The doors to what is now the “Assembly of God: Redwood Valley” are locked. I don’t really mind. I ride in circles taking photos, examine the cracked asphalt behind the church and wonder if it’s where all those Greyhound buses used to be parked.
At the far end of the parking lot is a row of pines and a tall fence, a property behind the fence that could be the old Jones house, and a shimmering body of water that may be a cow pond or a creek or a mirage.
I wheel back to the Assembly of God lawn, lay my bike down, sprawl beside it. I glug water. Then, since I’m a millennial and alone with a camera, I do the thing that seems most natural and take a bunch of selfies.
* * * *
My bus to San Francisco is meant to come at 1pm the next day. The ticket advises earliness, so I get to the station at midday. It’s 4:30 before the bus arrives. I am not a happy customer.
Only one other person is waiting for the bus, a youngish black guy. I ignore him for the first two hours, in case he’s weird. Around the 2:30 mark, I roll my eyes at him in sympathetic frustration. Around 3pm, I sit near him and complain about the stupid bus.
“Yeah, it’s stupid,” he agrees, then tells me his name is Robert and that he has been here for six hours, was dropped off by a friend in the morning, is on his way home to South Dakota with an eight-hour layover in Frisco, has nothing but time to kill.
We get to talking. About our families mostly, the places we’ve been and the lives we’ve led so far. There are obvious imbalances: he’s 34 with three kids to support, had his heart broken by their mother, has been working with timber and sending home his pay cheques, has never been on an airplane; I’m 25 with no one to think of but myself, have never had my heart broken, work with words, have probably flown at least 50 times. I’ve been to more major American cities than he has, but we both have things to say about New Orleans and he tells me a cool story about his Louisiana grandma who survived being snakebit.
He asks me if there are black people in Australia and, after learning I was staying at the Quality Inn up the road, why the hell I’d want to sleep alone in a motel in Ukiah when I have a boyfriend back home. I guess it’s a pretty good question.
The bus still doesn’t come. I seriously consider going back to the motel, or paying whatever I have to pay to get a cab somewhere more civilized. Robert asks me to look after his bag and shuffles off to the gas station across the road.
He’s gone a couple of minutes when the thing I’ve been wanting to see for hours comes glittering on the horizon, and I think, Oh no! But luckily my bus friend is back with a bottle of soda and hasn’t even broken a sweat, and we board the Greyhound without exchanging another word. By the time we get to Frisco the sky is as black as Jim Jones’s hair.
In San Francisco, my solitude takes on rhythms. I soon learned the quickest way to get from my Hayes Valley apartment to the CHS library, where the Peoples Temple archives are, is to walk through the Tenderloin.
People in the Tenderloin are sometimes drunk or high at eleven in the morning, sometimes sprawled corpse-like on the pavement, sometimes lining up, sometimes drinking from paper cups. Sometimes people stumble into my path and sometimes there are smells and wet patches I don’t want to interrogate, but it’s daytime and no one hassles me.
It’s hard not to think of this city in the 1970s, that these were the people who Peoples Temple tried to help, that it all went horribly wrong and still hasn’t been made right.
Hours disappear in the archives, but they’re only accessible three days a week, and I’m in town for a month. On my days off I walk, sometimes five or six hours, or sit in parks or the library or by the sea. I learn that I like Whole Foods, Walgreens, diners with endless soda refills, but also that these places charge more than I expect, and that sometimes it’s hard to stick to my $20-a-day budget. I watch the series finale of Mad Men and can’t get ‘I’d Like to Buy the World a Coke’ out of my head, prancing around my tiny apartment singing:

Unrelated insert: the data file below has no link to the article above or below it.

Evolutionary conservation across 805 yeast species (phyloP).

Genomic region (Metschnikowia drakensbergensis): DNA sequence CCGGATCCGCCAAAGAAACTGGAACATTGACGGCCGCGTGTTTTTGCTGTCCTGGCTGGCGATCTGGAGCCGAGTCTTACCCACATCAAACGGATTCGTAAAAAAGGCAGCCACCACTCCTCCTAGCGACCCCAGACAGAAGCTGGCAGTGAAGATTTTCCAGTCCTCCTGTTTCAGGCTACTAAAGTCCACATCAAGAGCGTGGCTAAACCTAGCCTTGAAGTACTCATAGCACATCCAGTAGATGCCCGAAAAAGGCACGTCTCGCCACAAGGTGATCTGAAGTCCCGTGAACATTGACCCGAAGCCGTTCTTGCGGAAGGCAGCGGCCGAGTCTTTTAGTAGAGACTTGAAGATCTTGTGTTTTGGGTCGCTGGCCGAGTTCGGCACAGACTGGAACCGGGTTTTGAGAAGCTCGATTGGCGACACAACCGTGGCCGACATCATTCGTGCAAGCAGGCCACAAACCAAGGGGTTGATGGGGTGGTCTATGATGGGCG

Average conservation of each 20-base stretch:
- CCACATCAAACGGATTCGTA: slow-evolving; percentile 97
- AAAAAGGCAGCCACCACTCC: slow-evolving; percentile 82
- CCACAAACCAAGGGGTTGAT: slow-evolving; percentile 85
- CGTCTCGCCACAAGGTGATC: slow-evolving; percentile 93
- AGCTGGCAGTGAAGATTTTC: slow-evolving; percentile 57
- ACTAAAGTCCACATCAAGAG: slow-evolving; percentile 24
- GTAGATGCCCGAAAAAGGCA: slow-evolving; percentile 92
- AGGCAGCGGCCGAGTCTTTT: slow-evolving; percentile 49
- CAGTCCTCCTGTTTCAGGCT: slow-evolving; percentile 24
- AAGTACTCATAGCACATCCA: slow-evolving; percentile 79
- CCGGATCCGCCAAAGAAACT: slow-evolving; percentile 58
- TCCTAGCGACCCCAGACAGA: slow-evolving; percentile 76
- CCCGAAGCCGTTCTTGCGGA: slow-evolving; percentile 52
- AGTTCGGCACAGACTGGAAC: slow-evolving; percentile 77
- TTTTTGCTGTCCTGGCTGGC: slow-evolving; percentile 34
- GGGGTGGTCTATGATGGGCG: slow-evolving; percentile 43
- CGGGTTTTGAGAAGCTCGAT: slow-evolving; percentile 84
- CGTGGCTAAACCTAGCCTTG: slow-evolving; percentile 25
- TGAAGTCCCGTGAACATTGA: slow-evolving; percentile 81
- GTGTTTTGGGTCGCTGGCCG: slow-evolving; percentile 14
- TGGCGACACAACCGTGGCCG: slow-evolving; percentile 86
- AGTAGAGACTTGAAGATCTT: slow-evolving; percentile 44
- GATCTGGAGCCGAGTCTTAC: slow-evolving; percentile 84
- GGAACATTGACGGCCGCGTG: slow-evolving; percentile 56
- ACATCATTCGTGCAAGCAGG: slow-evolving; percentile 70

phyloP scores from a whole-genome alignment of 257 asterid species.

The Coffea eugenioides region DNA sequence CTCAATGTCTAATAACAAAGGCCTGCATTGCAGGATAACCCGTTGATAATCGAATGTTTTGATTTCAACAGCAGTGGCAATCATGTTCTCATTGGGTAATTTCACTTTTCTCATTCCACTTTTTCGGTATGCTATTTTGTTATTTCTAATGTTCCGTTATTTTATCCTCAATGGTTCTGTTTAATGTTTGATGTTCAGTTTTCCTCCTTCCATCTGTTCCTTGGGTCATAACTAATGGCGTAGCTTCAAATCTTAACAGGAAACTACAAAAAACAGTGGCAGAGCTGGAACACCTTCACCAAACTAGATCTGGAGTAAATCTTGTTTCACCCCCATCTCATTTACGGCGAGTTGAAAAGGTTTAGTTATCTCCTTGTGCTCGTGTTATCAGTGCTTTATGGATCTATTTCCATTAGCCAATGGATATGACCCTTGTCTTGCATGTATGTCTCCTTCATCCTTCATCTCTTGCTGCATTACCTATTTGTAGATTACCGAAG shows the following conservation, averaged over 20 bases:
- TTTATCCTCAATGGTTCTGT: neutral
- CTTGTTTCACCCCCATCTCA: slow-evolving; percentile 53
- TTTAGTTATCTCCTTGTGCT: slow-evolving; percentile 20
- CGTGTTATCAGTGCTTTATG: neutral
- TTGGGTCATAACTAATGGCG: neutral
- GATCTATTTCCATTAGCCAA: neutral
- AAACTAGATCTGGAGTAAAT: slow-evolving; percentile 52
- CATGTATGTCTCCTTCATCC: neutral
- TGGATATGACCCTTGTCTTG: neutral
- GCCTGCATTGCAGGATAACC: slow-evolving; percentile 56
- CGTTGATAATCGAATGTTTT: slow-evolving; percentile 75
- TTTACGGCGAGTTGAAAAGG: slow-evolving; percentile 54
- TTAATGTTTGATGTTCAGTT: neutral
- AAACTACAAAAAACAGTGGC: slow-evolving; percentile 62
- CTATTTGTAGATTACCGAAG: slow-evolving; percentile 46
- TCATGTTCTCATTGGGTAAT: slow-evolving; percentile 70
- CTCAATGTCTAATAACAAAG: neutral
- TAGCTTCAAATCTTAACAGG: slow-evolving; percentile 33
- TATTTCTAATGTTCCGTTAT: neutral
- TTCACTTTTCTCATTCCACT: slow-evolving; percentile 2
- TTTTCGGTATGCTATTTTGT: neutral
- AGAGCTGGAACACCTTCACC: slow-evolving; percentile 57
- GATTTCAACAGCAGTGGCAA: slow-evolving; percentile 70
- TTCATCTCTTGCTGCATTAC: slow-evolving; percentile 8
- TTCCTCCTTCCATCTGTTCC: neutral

I’d like to buy the world a home and furnish it with love!
Apple trees and honeybees and snow white turtledoves!
I have no friends, and don’t try especially hard to make any, but a couple of times a week I meet people who were young in the 1960s and 1970s and have interesting conversations. I meet these people mostly across the Bay, get picked up in their cars, go to cafés or their houses, am treated very kindly and rarely allowed to pay for anything. We talk about Peoples Temple in a way that makes it immediate.
One man walks me through what would have happened to a girl like me, showing an interest in the Temple in the 1970s: how I would have been visited in an apparently casual manner by apparently lovely people; my cabinets and trash sneaked through; notes taken; invitations issued; revelations made by the great Jim Jones himself on the basis of those notes; people gasping and falling over and making a great big fuss.
He asks if this sounds impressive and I say, “Yeah!” He proceeds to tell me that, while all this was going on, Jim Jones would of course have been checking me out through his sunglasses to see if he wanted to fuck me, and that this would have been arranged over the coming months through a combination of flattery, extra responsibilities, guilt trips, isolation from family, and personal attention from the very charismatic leader.
Other things less directly related to Peoples Temple are spoken about. In his vast home library, a gentleman talks to me about Eastern religions, his passion for studying religion, and difficulty believing in anything beyond this life after Peoples Temple.
Another echoes this sentiment, tells me, “Life in the Temple was life in technicolor. Nothing else compares.” But he’s a got a sense of fun and beauty, drives me through Berkeley and Oakland, up into the hills to look at views, past the cemetery where the Jonestown memorial is.
He takes me to his house and we eat shortbread and drink berry tea and smoke some weed and, technicolor or not, these people still know how to make a fellow traveler welcome.
Original illustration by Guy Shield.
This essay first appeared in Kill Your Darlings Issue 24, on-sale now.